Skip to main content
USA-Climate

Scorching temperature in California's Death Valley could be new global record

Steve Krofchik of Las Vegas keeps cool with a bottle of ice on his head as the thermometer reads 130 degrees Fahrenheit (54.4 Celsius) at the Furnace Creek Visitors Center in Death Valley, California, U.S. August 17, 2020.
Steve Krofchik of Las Vegas keeps cool with a bottle of ice on his head as the thermometer reads 130 degrees Fahrenheit (54.4 Celsius) at the Furnace Creek Visitors Center in Death Valley, California, U.S. August 17, 2020. REUTERS - DAVID BECKER
Text by: David Coffey with RFI
3 min

A temperature of 54.4 degrees Celsius (130 degrees Fahrenheit) recorded in California's Death Valley could be the hottest ever measured with modern instruments.

Advertising

The reading was registered at 3:41 pm at the Furnace Creek Visitor Center in the Death Valley national park by an automated observation system -- an electronic thermometer encased inside a box in the shade.

In 1913, a weather station half an hour's walk away recorded what officially remains the world record of 134°F (56.7°C). 

But its validity has been disputed for a number of reasons: regional weather stations at the time didn't report an exceptional heatwave, and there were questions around the researcher's competence.

The next highest temperature was set in July 1931 in Kebili, Tunisia, at 131°F (55°C) - but again, the accuracy of older instruments has been questioned.

In 2016 and 2017, weather stations in Kuwait and Pakistan recorded temperatures of 129.2°F (54°C), but the evaluation by the World Meteorological Organization both were downgraded by a few fractions of a degree.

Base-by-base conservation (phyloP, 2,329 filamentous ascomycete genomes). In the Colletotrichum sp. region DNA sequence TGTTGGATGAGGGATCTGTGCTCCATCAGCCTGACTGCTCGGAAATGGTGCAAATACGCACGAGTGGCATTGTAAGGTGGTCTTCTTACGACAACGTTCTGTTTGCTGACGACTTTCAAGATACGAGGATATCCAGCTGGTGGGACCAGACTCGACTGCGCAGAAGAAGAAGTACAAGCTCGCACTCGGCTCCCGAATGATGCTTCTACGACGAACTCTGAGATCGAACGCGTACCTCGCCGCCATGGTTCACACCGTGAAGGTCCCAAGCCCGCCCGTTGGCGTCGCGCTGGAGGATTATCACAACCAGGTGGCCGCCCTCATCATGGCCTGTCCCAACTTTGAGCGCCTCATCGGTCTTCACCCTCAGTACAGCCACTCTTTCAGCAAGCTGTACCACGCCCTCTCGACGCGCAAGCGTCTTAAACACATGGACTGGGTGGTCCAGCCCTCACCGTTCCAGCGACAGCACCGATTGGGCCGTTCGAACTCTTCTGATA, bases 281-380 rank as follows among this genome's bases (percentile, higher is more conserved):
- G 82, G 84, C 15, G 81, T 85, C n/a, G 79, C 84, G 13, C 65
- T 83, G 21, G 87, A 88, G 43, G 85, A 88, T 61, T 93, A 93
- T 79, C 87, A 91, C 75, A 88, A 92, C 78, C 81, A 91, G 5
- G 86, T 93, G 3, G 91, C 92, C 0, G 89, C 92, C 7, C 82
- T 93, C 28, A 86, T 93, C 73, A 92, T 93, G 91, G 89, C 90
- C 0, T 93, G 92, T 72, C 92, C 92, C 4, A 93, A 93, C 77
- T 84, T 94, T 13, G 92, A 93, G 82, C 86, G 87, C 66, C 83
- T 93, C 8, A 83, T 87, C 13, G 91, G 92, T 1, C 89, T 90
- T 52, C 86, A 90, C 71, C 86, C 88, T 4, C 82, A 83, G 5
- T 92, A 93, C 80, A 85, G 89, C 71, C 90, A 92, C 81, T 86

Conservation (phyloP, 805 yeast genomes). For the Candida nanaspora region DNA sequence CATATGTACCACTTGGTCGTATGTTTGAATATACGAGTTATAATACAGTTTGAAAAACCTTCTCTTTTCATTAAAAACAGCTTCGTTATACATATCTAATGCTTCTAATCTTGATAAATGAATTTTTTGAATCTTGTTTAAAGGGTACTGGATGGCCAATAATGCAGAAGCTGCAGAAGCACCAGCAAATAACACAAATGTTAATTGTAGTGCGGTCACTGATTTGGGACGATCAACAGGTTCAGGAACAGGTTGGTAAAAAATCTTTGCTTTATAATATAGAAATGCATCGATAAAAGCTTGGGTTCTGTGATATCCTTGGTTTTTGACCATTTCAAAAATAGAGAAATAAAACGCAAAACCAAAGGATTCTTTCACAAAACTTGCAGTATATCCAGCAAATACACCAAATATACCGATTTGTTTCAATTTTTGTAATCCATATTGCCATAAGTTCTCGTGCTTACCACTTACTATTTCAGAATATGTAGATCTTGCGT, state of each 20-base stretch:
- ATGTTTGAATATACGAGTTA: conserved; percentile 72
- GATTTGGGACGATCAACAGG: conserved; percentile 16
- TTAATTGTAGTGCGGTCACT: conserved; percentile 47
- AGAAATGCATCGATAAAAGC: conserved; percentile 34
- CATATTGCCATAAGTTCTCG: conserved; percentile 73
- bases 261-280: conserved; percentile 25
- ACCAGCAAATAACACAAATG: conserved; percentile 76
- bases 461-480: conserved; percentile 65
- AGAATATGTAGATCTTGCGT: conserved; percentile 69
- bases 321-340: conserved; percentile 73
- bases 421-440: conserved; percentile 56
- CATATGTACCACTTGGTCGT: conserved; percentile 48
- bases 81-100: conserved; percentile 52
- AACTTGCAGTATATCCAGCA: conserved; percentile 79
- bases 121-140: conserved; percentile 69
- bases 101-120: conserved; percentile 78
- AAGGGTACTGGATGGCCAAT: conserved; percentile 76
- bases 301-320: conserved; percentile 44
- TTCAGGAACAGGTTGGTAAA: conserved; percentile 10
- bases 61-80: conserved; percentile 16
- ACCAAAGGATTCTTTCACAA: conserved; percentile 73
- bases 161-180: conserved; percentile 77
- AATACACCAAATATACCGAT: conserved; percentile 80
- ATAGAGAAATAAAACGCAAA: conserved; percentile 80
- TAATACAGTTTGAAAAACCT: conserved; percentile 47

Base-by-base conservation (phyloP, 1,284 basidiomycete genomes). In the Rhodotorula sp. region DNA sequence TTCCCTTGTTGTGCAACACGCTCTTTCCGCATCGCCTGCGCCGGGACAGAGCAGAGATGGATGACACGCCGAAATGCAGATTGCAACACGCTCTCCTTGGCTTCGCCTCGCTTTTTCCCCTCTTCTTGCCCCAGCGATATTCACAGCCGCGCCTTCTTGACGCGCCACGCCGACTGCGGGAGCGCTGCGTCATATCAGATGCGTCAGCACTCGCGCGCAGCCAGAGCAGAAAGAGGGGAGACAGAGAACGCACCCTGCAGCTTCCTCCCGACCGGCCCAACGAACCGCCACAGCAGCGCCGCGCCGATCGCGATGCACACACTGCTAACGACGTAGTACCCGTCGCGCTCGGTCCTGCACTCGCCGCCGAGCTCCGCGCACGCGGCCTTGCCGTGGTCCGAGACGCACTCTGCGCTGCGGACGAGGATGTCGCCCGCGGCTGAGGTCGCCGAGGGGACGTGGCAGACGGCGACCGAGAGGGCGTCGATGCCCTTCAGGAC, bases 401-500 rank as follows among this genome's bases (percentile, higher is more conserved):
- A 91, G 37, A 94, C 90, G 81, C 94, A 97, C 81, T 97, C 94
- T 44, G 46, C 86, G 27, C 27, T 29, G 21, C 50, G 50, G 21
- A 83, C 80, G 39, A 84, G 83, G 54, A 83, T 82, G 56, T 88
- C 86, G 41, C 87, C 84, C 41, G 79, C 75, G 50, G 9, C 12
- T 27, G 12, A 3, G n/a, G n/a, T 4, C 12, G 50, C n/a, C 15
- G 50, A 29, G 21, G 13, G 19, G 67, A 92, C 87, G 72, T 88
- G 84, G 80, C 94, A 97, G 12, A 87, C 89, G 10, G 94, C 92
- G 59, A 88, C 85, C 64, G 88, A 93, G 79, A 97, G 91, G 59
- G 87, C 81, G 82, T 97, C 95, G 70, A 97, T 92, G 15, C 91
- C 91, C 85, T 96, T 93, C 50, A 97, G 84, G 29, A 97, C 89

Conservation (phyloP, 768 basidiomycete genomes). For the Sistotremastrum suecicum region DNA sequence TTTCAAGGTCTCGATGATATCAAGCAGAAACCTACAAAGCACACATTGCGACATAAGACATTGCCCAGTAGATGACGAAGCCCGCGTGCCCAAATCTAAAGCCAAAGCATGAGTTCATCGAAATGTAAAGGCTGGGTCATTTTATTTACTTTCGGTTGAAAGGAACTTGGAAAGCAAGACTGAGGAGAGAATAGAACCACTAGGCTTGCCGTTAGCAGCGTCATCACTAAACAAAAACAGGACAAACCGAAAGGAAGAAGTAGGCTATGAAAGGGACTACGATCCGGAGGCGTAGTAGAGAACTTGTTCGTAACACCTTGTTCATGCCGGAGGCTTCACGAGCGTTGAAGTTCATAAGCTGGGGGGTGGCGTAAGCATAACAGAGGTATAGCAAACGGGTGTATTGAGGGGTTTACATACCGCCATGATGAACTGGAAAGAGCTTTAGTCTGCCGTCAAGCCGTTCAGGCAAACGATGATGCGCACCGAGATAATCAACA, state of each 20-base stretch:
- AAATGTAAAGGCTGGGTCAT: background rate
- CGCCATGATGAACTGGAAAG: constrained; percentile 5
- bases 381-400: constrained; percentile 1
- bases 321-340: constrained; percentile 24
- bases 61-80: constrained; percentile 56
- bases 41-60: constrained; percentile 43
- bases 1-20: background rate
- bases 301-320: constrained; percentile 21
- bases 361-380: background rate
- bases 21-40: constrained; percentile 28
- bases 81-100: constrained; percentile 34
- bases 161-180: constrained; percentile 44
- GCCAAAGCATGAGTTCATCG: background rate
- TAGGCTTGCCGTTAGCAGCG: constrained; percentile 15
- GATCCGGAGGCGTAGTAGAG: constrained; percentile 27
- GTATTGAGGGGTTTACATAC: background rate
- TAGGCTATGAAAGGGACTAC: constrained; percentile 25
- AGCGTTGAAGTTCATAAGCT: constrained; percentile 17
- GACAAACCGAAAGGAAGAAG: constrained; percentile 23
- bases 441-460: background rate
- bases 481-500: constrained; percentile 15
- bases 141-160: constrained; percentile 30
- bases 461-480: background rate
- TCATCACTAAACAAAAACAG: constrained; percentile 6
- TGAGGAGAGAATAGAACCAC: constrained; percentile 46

Verification process begins

The Geneva-based World Meteorological Organization said Monday it would start verifying the new US reading.

"This observed high temperature is considered preliminary and not yet official," said the US National Weather Service.

Dan Berc, an official at the Las Vegas NWS office responsible for the site says the sensor would be brought in for evaluation. 

The investigation would take "at least a couple of months," he said, adding: "Growing up as a kid, I thought 130° Fahrenheit was a really cool record."  

Validation isn't a formality, and long-held records have been thrown out after modern evaluation.

For decades, the heat record was officially the 136.4°F (58°C) recorded in 1922 in El Azizia, now modern Libya, but a WMO panel that investigated it in detail between 2010 and 2012 stripped it of the title over potential irregularities.

A warning sign alerts visitors of the extreme heat dangers at Badwater Basin, the lowest point in North America at 279 feet below sea level, in Death Valley National Park, California, U.S. August 17, 2020.  REUTERS/David Becker
A warning sign alerts visitors of the extreme heat dangers at Badwater Basin, the lowest point in North America at 279 feet below sea level, in Death Valley National Park, California, U.S. August 17, 2020. REUTERS/David Becker REUTERS - DAVID BECKER

Global warming    

The potential world record comes as the southwestern United States is currently enduring an intense heat wave. Scientists say such waves are becoming more frequent and dangerous because of human-driven climate change.

Worldwide, the five hottest years in history have occurred in the last five years.

Under the 2015 Paris Agreement, nations committed to limit temperature rises to "well below" two degrees Celsius above pre-industrial levels, mainly through sweeping emissions cuts.

These goals are seen as crucial to avoid triggering a series of tipping points that would cause irreversible global heating by the end of the century, making vast swaths of the planet inhospitable for life.

Daily newsletterReceive essential international news every morning

Page not found

The content you requested does not exist or is not available anymore.